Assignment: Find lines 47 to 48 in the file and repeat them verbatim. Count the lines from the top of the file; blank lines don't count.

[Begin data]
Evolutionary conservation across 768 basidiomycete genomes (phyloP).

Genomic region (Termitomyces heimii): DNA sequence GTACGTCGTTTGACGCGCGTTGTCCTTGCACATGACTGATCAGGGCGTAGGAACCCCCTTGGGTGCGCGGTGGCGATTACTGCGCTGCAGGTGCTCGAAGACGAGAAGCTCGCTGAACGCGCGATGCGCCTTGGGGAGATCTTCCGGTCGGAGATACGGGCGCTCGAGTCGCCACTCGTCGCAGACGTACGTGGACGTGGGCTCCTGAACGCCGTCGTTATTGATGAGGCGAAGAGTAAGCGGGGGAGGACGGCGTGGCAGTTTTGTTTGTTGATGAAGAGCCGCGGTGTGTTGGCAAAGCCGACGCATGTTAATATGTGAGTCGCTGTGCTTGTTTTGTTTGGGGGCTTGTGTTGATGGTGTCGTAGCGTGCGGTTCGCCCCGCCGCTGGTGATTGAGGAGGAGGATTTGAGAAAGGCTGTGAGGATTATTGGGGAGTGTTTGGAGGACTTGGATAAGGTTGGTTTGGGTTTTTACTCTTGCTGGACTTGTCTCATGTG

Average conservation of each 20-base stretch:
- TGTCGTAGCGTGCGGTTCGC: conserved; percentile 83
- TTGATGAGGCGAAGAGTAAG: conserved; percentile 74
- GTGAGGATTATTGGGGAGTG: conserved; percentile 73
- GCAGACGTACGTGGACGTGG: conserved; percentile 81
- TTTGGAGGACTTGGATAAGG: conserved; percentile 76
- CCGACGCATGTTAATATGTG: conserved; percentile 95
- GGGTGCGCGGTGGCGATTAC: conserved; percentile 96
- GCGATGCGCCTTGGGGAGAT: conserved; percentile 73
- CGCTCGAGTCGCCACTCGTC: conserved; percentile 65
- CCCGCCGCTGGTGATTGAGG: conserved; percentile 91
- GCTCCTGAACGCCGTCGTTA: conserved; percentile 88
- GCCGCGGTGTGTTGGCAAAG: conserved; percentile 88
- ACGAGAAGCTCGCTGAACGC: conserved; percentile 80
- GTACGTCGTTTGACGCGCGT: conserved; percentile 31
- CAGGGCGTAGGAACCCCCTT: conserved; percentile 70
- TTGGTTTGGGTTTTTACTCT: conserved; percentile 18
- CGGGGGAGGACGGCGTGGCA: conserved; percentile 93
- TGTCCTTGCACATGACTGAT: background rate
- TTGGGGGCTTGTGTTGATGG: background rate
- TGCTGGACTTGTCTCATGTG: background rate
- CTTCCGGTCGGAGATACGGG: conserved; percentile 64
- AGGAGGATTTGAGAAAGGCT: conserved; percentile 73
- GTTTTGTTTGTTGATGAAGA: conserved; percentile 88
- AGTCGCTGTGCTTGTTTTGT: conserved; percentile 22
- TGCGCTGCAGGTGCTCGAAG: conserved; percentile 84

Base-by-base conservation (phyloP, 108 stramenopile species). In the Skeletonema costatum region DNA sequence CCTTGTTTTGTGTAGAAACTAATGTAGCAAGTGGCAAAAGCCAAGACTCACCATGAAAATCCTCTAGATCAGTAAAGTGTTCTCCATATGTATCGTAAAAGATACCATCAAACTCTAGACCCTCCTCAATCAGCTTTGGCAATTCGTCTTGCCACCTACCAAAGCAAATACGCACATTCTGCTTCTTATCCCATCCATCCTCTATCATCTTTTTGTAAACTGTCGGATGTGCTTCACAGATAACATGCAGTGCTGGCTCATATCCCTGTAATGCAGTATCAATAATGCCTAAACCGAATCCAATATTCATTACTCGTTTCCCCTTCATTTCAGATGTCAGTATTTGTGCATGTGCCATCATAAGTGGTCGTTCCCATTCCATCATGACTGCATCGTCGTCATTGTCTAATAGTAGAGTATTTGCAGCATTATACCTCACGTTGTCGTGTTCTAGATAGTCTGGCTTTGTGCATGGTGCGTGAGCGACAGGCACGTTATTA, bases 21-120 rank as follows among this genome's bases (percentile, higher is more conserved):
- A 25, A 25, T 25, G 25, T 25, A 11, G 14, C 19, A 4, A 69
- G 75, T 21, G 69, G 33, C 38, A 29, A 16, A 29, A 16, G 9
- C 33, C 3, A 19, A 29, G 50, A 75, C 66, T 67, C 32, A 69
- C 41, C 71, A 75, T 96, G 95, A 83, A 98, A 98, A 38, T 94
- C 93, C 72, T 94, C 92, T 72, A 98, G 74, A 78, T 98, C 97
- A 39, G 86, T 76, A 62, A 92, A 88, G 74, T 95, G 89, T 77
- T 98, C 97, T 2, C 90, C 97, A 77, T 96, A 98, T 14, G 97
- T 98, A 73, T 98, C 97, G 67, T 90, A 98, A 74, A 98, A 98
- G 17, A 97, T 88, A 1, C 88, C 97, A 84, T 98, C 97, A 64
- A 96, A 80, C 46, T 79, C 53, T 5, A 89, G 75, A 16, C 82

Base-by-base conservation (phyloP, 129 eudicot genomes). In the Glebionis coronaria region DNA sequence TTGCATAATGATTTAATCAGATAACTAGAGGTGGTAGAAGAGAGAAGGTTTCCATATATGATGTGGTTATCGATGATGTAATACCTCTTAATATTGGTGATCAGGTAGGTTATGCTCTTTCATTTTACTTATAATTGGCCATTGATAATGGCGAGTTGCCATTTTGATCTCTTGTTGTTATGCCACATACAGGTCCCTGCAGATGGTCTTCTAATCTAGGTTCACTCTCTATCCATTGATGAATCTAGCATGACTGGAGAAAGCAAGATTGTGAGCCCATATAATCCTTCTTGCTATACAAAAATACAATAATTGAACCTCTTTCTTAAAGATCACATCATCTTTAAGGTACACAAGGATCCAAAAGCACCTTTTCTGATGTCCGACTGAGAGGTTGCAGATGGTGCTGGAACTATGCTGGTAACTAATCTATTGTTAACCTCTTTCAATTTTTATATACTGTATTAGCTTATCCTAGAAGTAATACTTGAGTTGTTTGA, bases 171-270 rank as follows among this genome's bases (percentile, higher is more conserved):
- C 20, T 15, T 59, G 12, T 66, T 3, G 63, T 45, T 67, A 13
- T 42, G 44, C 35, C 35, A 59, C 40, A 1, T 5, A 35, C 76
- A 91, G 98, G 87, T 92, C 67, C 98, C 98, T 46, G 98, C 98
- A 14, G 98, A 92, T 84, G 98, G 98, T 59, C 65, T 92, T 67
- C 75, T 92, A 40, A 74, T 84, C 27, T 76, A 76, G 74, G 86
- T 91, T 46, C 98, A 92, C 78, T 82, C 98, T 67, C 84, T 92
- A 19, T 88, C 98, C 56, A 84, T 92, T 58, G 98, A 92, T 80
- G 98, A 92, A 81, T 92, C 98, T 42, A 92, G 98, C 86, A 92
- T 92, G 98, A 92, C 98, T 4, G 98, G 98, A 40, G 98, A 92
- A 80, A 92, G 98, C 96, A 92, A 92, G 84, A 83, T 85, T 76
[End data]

- A 19, T 88, C 98, C 56, A 84, T 92, T 58, G 98, A 92, T 80
- G 98, A 92, A 81, T 92, C 98, T 42, A 92, G 98, C 86, A 92